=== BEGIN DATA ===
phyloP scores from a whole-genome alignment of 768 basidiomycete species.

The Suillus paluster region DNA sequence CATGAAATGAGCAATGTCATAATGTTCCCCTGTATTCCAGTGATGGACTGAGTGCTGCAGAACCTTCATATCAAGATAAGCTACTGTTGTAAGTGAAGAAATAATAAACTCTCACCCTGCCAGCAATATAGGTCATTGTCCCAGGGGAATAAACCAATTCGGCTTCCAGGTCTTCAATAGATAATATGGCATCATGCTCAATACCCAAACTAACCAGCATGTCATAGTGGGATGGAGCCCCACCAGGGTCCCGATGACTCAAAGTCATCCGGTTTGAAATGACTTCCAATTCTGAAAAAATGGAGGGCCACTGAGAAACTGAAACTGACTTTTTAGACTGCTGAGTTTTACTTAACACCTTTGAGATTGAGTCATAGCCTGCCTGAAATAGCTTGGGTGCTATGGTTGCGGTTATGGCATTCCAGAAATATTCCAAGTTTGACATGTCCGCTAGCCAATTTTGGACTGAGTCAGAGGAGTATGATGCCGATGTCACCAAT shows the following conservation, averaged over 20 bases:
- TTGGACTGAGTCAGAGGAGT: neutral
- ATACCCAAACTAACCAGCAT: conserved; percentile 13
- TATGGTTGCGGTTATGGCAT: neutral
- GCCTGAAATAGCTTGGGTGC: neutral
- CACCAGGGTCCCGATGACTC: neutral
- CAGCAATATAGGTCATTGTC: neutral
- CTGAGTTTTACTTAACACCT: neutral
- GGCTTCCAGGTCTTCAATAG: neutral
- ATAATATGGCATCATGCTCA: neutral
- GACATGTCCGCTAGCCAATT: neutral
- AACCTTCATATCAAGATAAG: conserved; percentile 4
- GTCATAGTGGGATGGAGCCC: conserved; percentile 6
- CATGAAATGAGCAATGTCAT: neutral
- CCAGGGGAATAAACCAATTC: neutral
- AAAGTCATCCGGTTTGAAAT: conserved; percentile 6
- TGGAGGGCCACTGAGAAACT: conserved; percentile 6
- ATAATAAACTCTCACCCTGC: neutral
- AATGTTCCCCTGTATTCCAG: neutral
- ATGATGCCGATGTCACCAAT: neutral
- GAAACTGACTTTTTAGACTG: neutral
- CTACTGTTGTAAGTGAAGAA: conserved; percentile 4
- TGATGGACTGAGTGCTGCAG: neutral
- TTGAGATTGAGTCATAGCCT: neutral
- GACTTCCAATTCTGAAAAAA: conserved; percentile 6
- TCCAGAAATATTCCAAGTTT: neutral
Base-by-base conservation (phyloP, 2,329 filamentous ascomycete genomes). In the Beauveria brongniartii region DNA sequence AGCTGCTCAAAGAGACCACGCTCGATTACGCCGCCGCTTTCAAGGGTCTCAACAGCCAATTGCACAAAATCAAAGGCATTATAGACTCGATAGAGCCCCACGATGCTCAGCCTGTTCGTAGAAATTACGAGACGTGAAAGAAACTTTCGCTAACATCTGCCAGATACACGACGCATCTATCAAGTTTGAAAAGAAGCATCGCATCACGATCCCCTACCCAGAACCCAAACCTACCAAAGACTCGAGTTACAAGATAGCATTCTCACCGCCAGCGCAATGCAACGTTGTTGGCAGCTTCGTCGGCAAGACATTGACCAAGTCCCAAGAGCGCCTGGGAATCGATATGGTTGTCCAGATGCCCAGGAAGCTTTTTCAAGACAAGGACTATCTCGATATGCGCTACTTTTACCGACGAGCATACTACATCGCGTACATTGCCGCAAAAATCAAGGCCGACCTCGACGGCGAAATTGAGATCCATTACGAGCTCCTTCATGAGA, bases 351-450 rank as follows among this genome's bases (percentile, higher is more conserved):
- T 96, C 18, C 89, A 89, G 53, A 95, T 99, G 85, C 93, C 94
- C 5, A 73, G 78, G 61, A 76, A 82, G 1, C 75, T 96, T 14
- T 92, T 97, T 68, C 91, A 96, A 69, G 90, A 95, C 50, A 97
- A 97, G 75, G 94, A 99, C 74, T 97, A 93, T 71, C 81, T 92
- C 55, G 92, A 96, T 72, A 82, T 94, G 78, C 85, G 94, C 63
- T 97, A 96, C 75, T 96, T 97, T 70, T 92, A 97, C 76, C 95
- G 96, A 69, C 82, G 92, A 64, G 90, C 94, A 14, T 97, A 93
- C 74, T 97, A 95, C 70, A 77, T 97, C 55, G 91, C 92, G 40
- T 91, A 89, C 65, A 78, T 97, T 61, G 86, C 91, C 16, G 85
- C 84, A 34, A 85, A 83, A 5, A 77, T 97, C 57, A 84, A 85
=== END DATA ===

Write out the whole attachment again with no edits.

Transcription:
phyloP scores from a whole-genome alignment of 768 basidiomycete species.

The Suillus paluster region DNA sequence CATGAAATGAGCAATGTCATAATGTTCCCCTGTATTCCAGTGATGGACTGAGTGCTGCAGAACCTTCATATCAAGATAAGCTACTGTTGTAAGTGAAGAAATAATAAACTCTCACCCTGCCAGCAATATAGGTCATTGTCCCAGGGGAATAAACCAATTCGGCTTCCAGGTCTTCAATAGATAATATGGCATCATGCTCAATACCCAAACTAACCAGCATGTCATAGTGGGATGGAGCCCCACCAGGGTCCCGATGACTCAAAGTCATCCGGTTTGAAATGACTTCCAATTCTGAAAAAATGGAGGGCCACTGAGAAACTGAAACTGACTTTTTAGACTGCTGAGTTTTACTTAACACCTTTGAGATTGAGTCATAGCCTGCCTGAAATAGCTTGGGTGCTATGGTTGCGGTTATGGCATTCCAGAAATATTCCAAGTTTGACATGTCCGCTAGCCAATTTTGGACTGAGTCAGAGGAGTATGATGCCGATGTCACCAAT shows the following conservation, averaged over 20 bases:
- TTGGACTGAGTCAGAGGAGT: neutral
- ATACCCAAACTAACCAGCAT: conserved; percentile 13
- TATGGTTGCGGTTATGGCAT: neutral
- GCCTGAAATAGCTTGGGTGC: neutral
- CACCAGGGTCCCGATGACTC: neutral
- CAGCAATATAGGTCATTGTC: neutral
- CTGAGTTTTACTTAACACCT: neutral
- GGCTTCCAGGTCTTCAATAG: neutral
- ATAATATGGCATCATGCTCA: neutral
- GACATGTCCGCTAGCCAATT: neutral
- AACCTTCATATCAAGATAAG: conserved; percentile 4
- GTCATAGTGGGATGGAGCCC: conserved; percentile 6
- CATGAAATGAGCAATGTCAT: neutral
- CCAGGGGAATAAACCAATTC: neutral
- AAAGTCATCCGGTTTGAAAT: conserved; percentile 6
- TGGAGGGCCACTGAGAAACT: conserved; percentile 6
- ATAATAAACTCTCACCCTGC: neutral
- AATGTTCCCCTGTATTCCAG: neutral
- ATGATGCCGATGTCACCAAT: neutral
- GAAACTGACTTTTTAGACTG: neutral
- CTACTGTTGTAAGTGAAGAA: conserved; percentile 4
- TGATGGACTGAGTGCTGCAG: neutral
- TTGAGATTGAGTCATAGCCT: neutral
- GACTTCCAATTCTGAAAAAA: conserved; percentile 6
- TCCAGAAATATTCCAAGTTT: neutral
Base-by-base conservation (phyloP, 2,329 filamentous ascomycete genomes). In the Beauveria brongniartii region DNA sequence AGCTGCTCAAAGAGACCACGCTCGATTACGCCGCCGCTTTCAAGGGTCTCAACAGCCAATTGCACAAAATCAAAGGCATTATAGACTCGATAGAGCCCCACGATGCTCAGCCTGTTCGTAGAAATTACGAGACGTGAAAGAAACTTTCGCTAACATCTGCCAGATACACGACGCATCTATCAAGTTTGAAAAGAAGCATCGCATCACGATCCCCTACCCAGAACCCAAACCTACCAAAGACTCGAGTTACAAGATAGCATTCTCACCGCCAGCGCAATGCAACGTTGTTGGCAGCTTCGTCGGCAAGACATTGACCAAGTCCCAAGAGCGCCTGGGAATCGATATGGTTGTCCAGATGCCCAGGAAGCTTTTTCAAGACAAGGACTATCTCGATATGCGCTACTTTTACCGACGAGCATACTACATCGCGTACATTGCCGCAAAAATCAAGGCCGACCTCGACGGCGAAATTGAGATCCATTACGAGCTCCTTCATGAGA, bases 351-450 rank as follows among this genome's bases (percentile, higher is more conserved):
- T 96, C 18, C 89, A 89, G 53, A 95, T 99, G 85, C 93, C 94
- C 5, A 73, G 78, G 61, A 76, A 82, G 1, C 75, T 96, T 14
- T 92, T 97, T 68, C 91, A 96, A 69, G 90, A 95, C 50, A 97
- A 97, G 75, G 94, A 99, C 74, T 97, A 93, T 71, C 81, T 92
- C 55, G 92, A 96, T 72, A 82, T 94, G 78, C 85, G 94, C 63
- T 97, A 96, C 75, T 96, T 97, T 70, T 92, A 97, C 76, C 95
- G 96, A 69, C 82, G 92, A 64, G 90, C 94, A 14, T 97, A 93
- C 74, T 97, A 95, C 70, A 77, T 97, C 55, G 91, C 92, G 40
- T 91, A 89, C 65, A 78, T 97, T 61, G 86, C 91, C 16, G 85
- C 84, A 34, A 85, A 83, A 5, A 77, T 97, C 57, A 84, A 85